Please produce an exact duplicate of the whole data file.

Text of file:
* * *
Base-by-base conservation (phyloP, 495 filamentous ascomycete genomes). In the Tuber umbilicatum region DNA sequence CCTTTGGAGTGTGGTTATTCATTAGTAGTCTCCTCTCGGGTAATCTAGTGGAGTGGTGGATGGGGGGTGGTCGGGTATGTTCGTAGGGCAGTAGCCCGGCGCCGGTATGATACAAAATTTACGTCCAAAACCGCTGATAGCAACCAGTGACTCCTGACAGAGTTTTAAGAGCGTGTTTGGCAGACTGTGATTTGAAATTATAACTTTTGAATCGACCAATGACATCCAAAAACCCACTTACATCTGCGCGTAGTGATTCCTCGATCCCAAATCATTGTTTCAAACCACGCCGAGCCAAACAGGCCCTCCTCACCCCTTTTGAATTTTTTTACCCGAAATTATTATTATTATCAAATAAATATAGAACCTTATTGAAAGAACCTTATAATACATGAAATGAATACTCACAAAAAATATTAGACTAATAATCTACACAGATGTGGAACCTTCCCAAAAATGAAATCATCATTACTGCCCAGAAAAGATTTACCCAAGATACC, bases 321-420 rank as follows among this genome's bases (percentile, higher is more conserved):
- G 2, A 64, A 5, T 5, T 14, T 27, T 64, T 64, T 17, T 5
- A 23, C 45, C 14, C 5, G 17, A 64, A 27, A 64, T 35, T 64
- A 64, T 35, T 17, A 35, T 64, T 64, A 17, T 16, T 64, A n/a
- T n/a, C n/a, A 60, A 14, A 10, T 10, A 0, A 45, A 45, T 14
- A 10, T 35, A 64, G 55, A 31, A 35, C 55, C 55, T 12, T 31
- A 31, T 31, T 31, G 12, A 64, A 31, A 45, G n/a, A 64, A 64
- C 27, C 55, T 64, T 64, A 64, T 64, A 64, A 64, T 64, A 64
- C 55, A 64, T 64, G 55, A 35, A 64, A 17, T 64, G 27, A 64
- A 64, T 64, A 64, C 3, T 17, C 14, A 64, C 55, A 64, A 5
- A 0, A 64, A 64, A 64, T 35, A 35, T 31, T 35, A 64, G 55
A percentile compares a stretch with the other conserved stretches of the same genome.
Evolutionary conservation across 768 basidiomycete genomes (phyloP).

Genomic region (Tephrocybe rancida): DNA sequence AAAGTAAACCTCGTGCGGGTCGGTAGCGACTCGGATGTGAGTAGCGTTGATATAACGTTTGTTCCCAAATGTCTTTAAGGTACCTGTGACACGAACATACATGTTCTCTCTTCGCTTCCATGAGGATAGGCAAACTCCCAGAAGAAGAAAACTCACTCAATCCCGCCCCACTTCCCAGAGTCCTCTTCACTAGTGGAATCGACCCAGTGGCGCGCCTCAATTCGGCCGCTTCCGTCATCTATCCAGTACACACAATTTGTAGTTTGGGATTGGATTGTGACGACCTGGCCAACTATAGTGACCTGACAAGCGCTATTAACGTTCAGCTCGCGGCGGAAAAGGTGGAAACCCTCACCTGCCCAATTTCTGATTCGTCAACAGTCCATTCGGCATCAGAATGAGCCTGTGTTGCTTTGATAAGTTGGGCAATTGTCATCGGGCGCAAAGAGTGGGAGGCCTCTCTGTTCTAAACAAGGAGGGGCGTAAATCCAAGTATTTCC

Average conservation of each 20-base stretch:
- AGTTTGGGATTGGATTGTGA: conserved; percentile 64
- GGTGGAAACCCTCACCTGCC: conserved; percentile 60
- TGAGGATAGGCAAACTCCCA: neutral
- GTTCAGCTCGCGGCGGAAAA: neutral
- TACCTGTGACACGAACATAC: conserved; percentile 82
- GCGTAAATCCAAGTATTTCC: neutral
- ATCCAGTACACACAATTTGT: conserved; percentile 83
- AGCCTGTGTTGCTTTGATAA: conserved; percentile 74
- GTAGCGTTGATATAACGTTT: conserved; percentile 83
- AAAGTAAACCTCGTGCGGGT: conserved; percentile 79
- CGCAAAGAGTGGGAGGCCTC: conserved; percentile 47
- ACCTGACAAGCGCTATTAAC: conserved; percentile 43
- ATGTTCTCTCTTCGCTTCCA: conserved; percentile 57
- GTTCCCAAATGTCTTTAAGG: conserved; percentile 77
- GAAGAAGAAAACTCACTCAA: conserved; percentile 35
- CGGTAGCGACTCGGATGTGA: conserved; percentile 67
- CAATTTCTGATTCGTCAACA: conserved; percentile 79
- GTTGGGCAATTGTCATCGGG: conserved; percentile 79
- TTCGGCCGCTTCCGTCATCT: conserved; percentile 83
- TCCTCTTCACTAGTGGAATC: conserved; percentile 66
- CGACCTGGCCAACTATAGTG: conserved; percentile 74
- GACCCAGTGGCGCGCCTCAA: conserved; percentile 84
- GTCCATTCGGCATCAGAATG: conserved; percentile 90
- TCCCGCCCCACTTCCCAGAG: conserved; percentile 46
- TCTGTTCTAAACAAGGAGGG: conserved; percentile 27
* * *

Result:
Base-by-base conservation (phyloP, 495 filamentous ascomycete genomes). In the Tuber umbilicatum region DNA sequence CCTTTGGAGTGTGGTTATTCATTAGTAGTCTCCTCTCGGGTAATCTAGTGGAGTGGTGGATGGGGGGTGGTCGGGTATGTTCGTAGGGCAGTAGCCCGGCGCCGGTATGATACAAAATTTACGTCCAAAACCGCTGATAGCAACCAGTGACTCCTGACAGAGTTTTAAGAGCGTGTTTGGCAGACTGTGATTTGAAATTATAACTTTTGAATCGACCAATGACATCCAAAAACCCACTTACATCTGCGCGTAGTGATTCCTCGATCCCAAATCATTGTTTCAAACCACGCCGAGCCAAACAGGCCCTCCTCACCCCTTTTGAATTTTTTTACCCGAAATTATTATTATTATCAAATAAATATAGAACCTTATTGAAAGAACCTTATAATACATGAAATGAATACTCACAAAAAATATTAGACTAATAATCTACACAGATGTGGAACCTTCCCAAAAATGAAATCATCATTACTGCCCAGAAAAGATTTACCCAAGATACC, bases 321-420 rank as follows among this genome's bases (percentile, higher is more conserved):
- G 2, A 64, A 5, T 5, T 14, T 27, T 64, T 64, T 17, T 5
- A 23, C 45, C 14, C 5, G 17, A 64, A 27, A 64, T 35, T 64
- A 64, T 35, T 17, A 35, T 64, T 64, A 17, T 16, T 64, A n/a
- T n/a, C n/a, A 60, A 14, A 10, T 10, A 0, A 45, A 45, T 14
- A 10, T 35, A 64, G 55, A 31, A 35, C 55, C 55, T 12, T 31
- A 31, T 31, T 31, G 12, A 64, A 31, A 45, G n/a, A 64, A 64
- C 27, C 55, T 64, T 64, A 64, T 64, A 64, A 64, T 64, A 64
- C 55, A 64, T 64, G 55, A 35, A 64, A 17, T 64, G 27, A 64
- A 64, T 64, A 64, C 3, T 17, C 14, A 64, C 55, A 64, A 5
- A 0, A 64, A 64, A 64, T 35, A 35, T 31, T 35, A 64, G 55
A percentile compares a stretch with the other conserved stretches of the same genome.
Evolutionary conservation across 768 basidiomycete genomes (phyloP).

Genomic region (Tephrocybe rancida): DNA sequence AAAGTAAACCTCGTGCGGGTCGGTAGCGACTCGGATGTGAGTAGCGTTGATATAACGTTTGTTCCCAAATGTCTTTAAGGTACCTGTGACACGAACATACATGTTCTCTCTTCGCTTCCATGAGGATAGGCAAACTCCCAGAAGAAGAAAACTCACTCAATCCCGCCCCACTTCCCAGAGTCCTCTTCACTAGTGGAATCGACCCAGTGGCGCGCCTCAATTCGGCCGCTTCCGTCATCTATCCAGTACACACAATTTGTAGTTTGGGATTGGATTGTGACGACCTGGCCAACTATAGTGACCTGACAAGCGCTATTAACGTTCAGCTCGCGGCGGAAAAGGTGGAAACCCTCACCTGCCCAATTTCTGATTCGTCAACAGTCCATTCGGCATCAGAATGAGCCTGTGTTGCTTTGATAAGTTGGGCAATTGTCATCGGGCGCAAAGAGTGGGAGGCCTCTCTGTTCTAAACAAGGAGGGGCGTAAATCCAAGTATTTCC

Average conservation of each 20-base stretch:
- AGTTTGGGATTGGATTGTGA: conserved; percentile 64
- GGTGGAAACCCTCACCTGCC: conserved; percentile 60
- TGAGGATAGGCAAACTCCCA: neutral
- GTTCAGCTCGCGGCGGAAAA: neutral
- TACCTGTGACACGAACATAC: conserved; percentile 82
- GCGTAAATCCAAGTATTTCC: neutral
- ATCCAGTACACACAATTTGT: conserved; percentile 83
- AGCCTGTGTTGCTTTGATAA: conserved; percentile 74
- GTAGCGTTGATATAACGTTT: conserved; percentile 83
- AAAGTAAACCTCGTGCGGGT: conserved; percentile 79
- CGCAAAGAGTGGGAGGCCTC: conserved; percentile 47
- ACCTGACAAGCGCTATTAAC: conserved; percentile 43
- ATGTTCTCTCTTCGCTTCCA: conserved; percentile 57
- GTTCCCAAATGTCTTTAAGG: conserved; percentile 77
- GAAGAAGAAAACTCACTCAA: conserved; percentile 35
- CGGTAGCGACTCGGATGTGA: conserved; percentile 67
- CAATTTCTGATTCGTCAACA: conserved; percentile 79
- GTTGGGCAATTGTCATCGGG: conserved; percentile 79
- TTCGGCCGCTTCCGTCATCT: conserved; percentile 83
- TCCTCTTCACTAGTGGAATC: conserved; percentile 66
- CGACCTGGCCAACTATAGTG: conserved; percentile 74
- GACCCAGTGGCGCGCCTCAA: conserved; percentile 84
- GTCCATTCGGCATCAGAATG: conserved; percentile 90
- TCCCGCCCCACTTCCCAGAG: conserved; percentile 46
- TCTGTTCTAAACAAGGAGGG: conserved; percentile 27